"I was not invited to be a [CHW] ... I asked to be one": motives for community mobilization among women community health workers in Mexico.

Abstract

Despite health educators' revitalized interest in community mobilization for health, little attention has been given to participants' motives for mobilizing. The purpose of this article is to contribute to the understanding of community mobilizing by analyzing the motives for mobilization among a group of women community health workers (CHWs), members of a community-based organization in Mexico. The study is guided by critical feminist and social constructivist theories. It aims at identifying the categories of motives used by women CHWs and exploring how these motives are created while presenting women's own voices. Women's motives fall into four categories: getting out, serving, learning, and women's betterment. These motives blend personal andpublic motives. The analysis suggests that mobilization for health may be enhanced by addressing both the personal satisfaction of individuals and the accomplishment of public goods. The study of motives may be useful for the recruitment and retention of participants in community mobilization efforts.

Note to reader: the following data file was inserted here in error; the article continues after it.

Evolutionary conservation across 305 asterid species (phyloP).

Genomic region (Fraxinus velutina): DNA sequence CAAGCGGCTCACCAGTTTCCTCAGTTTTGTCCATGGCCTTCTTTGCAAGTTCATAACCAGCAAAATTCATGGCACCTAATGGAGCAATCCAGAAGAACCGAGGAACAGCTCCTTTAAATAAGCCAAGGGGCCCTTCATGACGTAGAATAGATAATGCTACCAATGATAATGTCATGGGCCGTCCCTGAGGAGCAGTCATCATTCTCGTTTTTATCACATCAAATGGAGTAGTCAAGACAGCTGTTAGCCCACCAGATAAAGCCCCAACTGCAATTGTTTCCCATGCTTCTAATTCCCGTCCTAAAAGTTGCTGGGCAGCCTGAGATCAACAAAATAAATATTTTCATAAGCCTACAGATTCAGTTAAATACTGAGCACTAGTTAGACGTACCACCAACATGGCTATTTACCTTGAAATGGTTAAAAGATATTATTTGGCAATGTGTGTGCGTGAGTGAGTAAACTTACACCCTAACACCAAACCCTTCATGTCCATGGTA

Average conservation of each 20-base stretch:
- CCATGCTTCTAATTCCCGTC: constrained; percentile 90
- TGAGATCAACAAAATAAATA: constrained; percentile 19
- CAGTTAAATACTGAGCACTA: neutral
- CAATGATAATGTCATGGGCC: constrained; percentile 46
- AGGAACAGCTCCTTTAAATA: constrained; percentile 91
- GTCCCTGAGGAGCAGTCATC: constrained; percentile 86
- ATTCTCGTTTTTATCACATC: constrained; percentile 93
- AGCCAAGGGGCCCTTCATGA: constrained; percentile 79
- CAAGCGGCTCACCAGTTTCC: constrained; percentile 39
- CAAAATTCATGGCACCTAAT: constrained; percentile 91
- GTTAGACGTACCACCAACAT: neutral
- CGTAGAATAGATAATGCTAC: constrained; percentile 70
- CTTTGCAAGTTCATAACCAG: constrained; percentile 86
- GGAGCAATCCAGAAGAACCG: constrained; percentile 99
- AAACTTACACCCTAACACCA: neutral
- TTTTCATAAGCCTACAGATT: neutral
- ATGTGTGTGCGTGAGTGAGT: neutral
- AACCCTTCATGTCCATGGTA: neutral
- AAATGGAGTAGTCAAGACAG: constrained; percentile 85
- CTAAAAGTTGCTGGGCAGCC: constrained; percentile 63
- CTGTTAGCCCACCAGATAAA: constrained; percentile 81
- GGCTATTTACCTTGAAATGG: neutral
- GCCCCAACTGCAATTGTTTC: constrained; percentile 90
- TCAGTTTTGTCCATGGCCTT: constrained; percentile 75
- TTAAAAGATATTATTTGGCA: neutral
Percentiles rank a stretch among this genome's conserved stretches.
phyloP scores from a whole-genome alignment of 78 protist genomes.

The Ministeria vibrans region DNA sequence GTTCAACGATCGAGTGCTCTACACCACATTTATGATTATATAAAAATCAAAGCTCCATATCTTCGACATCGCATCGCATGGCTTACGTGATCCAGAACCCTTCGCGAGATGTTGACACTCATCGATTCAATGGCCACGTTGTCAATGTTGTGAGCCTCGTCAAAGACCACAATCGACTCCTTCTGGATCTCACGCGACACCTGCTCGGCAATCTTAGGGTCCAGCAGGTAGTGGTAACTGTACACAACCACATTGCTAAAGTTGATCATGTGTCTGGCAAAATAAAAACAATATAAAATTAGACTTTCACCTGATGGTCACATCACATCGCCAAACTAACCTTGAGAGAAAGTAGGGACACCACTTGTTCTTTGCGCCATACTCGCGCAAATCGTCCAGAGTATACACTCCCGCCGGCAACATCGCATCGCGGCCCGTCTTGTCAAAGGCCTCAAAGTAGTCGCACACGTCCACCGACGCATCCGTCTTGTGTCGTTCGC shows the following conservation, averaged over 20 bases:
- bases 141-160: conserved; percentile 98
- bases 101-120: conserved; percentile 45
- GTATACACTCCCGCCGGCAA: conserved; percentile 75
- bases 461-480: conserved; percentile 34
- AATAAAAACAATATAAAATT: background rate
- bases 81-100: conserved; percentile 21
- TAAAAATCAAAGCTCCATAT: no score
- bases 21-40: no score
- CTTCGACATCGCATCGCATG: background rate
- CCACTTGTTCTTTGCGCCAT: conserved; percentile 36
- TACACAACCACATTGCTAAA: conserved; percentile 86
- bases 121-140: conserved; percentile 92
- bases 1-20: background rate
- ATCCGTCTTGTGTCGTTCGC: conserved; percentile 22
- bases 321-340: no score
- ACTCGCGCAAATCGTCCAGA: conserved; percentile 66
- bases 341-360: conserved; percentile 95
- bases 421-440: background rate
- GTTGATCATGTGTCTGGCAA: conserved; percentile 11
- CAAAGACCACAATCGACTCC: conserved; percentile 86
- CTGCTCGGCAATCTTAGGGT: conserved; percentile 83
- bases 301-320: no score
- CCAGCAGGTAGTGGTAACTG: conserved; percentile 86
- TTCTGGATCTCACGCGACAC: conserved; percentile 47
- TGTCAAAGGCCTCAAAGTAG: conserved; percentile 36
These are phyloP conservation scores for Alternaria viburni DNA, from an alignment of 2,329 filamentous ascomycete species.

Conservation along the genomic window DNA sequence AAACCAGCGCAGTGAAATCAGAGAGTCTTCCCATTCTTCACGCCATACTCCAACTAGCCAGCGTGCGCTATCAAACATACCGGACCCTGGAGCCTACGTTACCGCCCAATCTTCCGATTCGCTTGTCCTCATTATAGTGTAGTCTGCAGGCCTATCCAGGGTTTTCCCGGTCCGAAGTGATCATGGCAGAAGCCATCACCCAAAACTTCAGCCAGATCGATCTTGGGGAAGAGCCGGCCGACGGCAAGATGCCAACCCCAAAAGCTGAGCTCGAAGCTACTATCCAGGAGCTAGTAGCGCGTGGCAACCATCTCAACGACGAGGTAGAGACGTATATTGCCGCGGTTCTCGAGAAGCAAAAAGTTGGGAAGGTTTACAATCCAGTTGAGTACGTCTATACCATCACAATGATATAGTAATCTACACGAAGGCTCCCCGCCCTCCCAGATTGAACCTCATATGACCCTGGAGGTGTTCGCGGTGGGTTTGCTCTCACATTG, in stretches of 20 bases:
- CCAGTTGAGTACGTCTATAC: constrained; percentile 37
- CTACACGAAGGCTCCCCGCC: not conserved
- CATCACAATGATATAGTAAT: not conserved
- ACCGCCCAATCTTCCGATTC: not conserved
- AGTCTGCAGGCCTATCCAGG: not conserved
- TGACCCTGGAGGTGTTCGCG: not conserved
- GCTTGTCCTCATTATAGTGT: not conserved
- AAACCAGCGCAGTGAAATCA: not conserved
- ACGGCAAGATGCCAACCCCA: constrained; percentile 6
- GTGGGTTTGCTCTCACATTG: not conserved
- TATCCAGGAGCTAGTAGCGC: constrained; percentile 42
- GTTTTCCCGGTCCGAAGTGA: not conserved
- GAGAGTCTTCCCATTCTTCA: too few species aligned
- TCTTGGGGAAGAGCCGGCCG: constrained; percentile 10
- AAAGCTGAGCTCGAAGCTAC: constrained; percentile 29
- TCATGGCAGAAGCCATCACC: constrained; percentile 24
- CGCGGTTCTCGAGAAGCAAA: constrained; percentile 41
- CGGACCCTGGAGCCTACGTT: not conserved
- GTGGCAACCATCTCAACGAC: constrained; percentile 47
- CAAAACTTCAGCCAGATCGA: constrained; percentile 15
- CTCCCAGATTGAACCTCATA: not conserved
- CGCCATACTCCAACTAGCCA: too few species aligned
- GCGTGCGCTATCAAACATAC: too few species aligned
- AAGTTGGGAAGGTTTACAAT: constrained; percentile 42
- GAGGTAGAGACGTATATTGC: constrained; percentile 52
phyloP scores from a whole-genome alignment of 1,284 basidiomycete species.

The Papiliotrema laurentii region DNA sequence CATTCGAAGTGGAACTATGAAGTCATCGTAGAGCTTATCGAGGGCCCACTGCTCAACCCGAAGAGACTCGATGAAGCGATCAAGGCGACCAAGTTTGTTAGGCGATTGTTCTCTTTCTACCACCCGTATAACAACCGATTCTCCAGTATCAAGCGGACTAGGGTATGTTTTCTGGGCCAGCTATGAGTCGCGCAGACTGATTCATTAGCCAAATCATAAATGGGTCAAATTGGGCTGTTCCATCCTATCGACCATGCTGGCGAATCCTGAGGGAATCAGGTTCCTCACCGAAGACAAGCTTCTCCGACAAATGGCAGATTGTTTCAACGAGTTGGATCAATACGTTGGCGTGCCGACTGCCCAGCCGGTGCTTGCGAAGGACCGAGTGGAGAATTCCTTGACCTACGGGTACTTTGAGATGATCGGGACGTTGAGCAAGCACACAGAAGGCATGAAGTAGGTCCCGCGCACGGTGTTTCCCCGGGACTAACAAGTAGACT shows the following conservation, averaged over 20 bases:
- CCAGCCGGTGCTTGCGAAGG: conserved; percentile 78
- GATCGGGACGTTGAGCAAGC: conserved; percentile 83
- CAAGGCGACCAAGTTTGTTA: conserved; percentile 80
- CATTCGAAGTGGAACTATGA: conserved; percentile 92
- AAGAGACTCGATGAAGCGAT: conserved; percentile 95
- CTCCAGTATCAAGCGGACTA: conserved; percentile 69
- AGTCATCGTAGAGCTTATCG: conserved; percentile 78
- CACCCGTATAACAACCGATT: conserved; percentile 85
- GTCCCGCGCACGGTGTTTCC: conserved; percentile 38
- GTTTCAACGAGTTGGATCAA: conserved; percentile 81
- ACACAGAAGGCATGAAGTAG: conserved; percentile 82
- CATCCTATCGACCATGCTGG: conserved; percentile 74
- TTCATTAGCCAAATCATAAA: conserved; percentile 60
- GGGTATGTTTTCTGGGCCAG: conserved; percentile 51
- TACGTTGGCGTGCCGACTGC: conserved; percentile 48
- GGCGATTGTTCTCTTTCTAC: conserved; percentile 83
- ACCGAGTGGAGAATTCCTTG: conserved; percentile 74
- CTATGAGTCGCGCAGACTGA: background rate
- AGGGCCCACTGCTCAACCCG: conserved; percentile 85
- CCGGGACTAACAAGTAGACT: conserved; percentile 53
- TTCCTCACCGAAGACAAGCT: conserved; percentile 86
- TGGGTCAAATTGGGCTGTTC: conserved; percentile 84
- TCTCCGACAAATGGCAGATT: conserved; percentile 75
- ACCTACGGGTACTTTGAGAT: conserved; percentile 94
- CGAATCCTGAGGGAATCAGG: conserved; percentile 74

Cite this paper

@article{RamirezValles2001IWN, title={"I was not invited to be a [CHW] ... I asked to be one": motives for community mobilization among women community health workers in Mexico.}, author={Jesus Ramirez-Valles}, journal={Health education & behavior : the official publication of the Society for Public Health Education}, year={2001}, volume={28 2}, pages={150-65} }